“When you look at the Tuskegee syphilis experiment, I think that left a huge disdain in the Black community, just being afraid of the health care system and [not wanting] to be guinea pigs,” he said. “If you know the story of Henrietta Lacks and what happened there, where Black people were being subjects of experiments, [those incidents] just left a sense of distrust in the system. I think distrust, in addition to lack of access, knowledge, and education, are the main areas that would allow for the disparity in the percentages of Blacks and non-Blacks getting the vaccine.”
The Tuskegee syphilis experiment, officially named the “Tuskegee Study of Untreated Syphilis in the Negro Male,” was a research project that earned notoriety for its unethical experimentation on African American patients in the South. Henrietta Lacks, a Black woman who lived in Baltimore, Maryland, and was a patient at Johns Hopkins Hospital, unknowingly donated her cells, which were the first and, for many years, the only human cell line able to reproduce indefinitely. Her cells, known as HeLa cells (for Henrietta Lacks) remain a remarkably durable and prolific line of cells used in research around the world.
Mona Fouad, M.D., director of the Minority Health and Health Disparities Research Center (MHRC) at the University of Alabama at Birmingham (UAB), and her team are among those educating citizens about the effectiveness and safety of the vaccines.
“Usually, the vaccines we take, like the flu vaccine, are only about 60 to 70 percent effective. But the [COVID-19] vaccines from Pfizer and Moderna, both of those are 93 percent effective or more, which is really good for combatting the virus,” she said. “Even with Johnson and Johnson, among all who took the vaccine in the studies, [there was] not one case in which [someone who] had COVID-19 had to be admitted to a hospital.”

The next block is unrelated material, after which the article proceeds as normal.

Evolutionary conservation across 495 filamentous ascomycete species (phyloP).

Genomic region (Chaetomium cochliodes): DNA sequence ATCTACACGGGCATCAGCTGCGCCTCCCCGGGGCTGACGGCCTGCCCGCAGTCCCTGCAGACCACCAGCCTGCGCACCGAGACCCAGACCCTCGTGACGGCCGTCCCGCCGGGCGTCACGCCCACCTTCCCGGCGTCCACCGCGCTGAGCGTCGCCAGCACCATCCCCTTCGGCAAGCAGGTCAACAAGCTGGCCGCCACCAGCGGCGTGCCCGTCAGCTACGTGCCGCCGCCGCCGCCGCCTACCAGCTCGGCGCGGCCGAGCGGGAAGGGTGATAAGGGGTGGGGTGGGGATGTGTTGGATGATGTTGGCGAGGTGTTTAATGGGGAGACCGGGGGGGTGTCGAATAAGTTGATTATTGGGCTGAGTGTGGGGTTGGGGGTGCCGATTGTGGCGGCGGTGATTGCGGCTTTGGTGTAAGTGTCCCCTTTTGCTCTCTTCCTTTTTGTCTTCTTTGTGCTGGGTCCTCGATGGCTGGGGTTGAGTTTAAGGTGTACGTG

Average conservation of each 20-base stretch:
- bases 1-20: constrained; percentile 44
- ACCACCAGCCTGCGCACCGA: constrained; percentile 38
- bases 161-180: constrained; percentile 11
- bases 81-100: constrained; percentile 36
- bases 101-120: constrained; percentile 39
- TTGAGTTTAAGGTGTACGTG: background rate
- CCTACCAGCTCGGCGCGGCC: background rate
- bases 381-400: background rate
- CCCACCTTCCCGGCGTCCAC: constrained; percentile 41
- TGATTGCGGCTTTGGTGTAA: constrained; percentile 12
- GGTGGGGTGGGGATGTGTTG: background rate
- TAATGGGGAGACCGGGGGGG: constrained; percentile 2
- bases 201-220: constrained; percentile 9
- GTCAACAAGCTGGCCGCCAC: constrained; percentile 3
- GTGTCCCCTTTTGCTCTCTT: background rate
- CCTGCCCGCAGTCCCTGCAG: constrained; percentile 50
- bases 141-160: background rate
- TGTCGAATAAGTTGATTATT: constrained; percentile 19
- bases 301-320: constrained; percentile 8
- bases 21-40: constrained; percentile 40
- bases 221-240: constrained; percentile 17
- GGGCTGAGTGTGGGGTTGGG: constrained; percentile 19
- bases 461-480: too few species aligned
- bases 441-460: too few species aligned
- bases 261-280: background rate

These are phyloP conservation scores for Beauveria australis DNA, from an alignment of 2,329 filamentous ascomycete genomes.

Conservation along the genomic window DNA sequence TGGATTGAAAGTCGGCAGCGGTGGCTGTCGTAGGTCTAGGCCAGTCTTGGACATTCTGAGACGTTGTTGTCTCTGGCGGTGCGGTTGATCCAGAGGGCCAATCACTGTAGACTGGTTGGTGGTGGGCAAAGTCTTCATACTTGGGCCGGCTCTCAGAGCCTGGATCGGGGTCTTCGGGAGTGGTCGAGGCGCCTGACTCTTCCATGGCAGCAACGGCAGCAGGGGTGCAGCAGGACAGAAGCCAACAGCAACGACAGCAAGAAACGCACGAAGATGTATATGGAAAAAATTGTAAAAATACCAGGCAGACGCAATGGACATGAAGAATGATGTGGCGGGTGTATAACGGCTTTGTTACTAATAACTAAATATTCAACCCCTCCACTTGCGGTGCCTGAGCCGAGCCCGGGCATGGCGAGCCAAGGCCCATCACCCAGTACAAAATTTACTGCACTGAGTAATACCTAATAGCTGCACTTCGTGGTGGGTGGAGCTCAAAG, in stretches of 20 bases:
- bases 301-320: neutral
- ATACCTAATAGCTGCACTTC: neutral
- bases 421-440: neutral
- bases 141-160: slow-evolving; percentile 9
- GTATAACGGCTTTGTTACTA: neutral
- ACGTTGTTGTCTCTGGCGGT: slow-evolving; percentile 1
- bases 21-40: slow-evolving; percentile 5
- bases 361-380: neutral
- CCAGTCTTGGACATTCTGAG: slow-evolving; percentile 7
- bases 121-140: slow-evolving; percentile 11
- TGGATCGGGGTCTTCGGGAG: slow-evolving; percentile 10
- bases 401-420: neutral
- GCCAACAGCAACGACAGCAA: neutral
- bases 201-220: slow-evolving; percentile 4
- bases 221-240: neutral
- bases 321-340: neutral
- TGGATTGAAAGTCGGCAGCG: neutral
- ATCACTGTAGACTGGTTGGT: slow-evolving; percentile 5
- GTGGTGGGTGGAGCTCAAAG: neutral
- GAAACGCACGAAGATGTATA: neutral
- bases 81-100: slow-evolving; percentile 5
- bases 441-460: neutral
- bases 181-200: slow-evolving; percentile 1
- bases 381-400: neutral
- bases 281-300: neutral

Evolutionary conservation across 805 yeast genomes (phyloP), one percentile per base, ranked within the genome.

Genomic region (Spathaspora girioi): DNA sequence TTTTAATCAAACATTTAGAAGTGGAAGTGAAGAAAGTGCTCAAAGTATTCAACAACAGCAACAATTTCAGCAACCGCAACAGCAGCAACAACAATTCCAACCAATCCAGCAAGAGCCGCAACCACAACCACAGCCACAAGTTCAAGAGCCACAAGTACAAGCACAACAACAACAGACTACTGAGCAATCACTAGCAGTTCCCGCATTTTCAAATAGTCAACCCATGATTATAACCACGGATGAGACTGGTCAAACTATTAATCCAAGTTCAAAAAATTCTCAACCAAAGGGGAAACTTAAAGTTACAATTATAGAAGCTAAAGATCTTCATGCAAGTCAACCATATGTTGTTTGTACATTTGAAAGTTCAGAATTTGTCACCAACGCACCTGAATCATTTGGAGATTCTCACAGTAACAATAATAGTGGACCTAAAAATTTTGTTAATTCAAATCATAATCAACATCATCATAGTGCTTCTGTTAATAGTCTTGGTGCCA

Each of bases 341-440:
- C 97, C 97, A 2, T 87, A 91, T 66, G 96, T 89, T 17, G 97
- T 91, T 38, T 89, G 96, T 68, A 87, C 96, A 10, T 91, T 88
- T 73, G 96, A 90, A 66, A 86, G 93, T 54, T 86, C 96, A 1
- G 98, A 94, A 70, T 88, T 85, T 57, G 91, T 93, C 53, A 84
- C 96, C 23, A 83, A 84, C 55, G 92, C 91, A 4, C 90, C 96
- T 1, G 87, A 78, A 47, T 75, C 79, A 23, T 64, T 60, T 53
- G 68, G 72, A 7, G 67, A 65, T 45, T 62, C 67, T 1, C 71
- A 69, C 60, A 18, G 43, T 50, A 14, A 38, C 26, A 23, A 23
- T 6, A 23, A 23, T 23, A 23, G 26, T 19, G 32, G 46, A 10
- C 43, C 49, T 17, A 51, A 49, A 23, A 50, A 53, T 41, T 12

To increase access, UAB has opened community vaccination sites at the Hoover Metropolitan Complex, the UAB Hospital-Highlands campus, A.H. Parker High School, and most recently Cathedral of the Cross Apostolic Overcoming Holy (AOH) Church of God to help some who “may have educational barriers or may not have access to the internet or devices that allow them [to register to receive the vaccine from medical providers],” said Tiffany Osborne, MHRC director of community engagement.
For example, people can call UAB Hospital (205-975-1881) to register for the vaccine, said Osborne: “We have a program through which our patient navigators are answering the phones … to help provide answers to those who have questions.”
Another strategy to help increase the numbers of people getting vaccinated is by showing community leaders—the mayor, city councilors, doctors, faith leaders—getting the vaccine and talking about the benefits of the vaccine.
“Showing that people of color who are in positions of power or in the health care system are getting the vaccine” builds confidence, Dr. Bivins said.
Pastor Horace Bass, of Olivet Monumental Baptist Church, who is also president and founder of Clergy Concerned for the Community Inc., said he understands the significant role of the clergy in neighborhoods.
“When [pastors] come together, we give our communities voice [and] calm their fears,” he said. “There have been so many untruths told to our neighborhoods, to our people, and they are hesitant about doing anything that people are suggesting, especially when its coming from the side of the road.”
Bass said the clergy have done their own research on the vaccines, including setting up multiple conference calls with doctors about the vaccines, as well as with people of color from different age groups.
“We are pushing it because of the investigation that we have done and knowing, to the best of our ability, that it is safe and is not going to harm people or leave people in a bad state,” he said.
To register for a vaccination, call UAB Hospital at 205-975-1881. To get additional COVID-19 information, call the UAB GuideSafe Hotline at 205-934-SAFE (7233).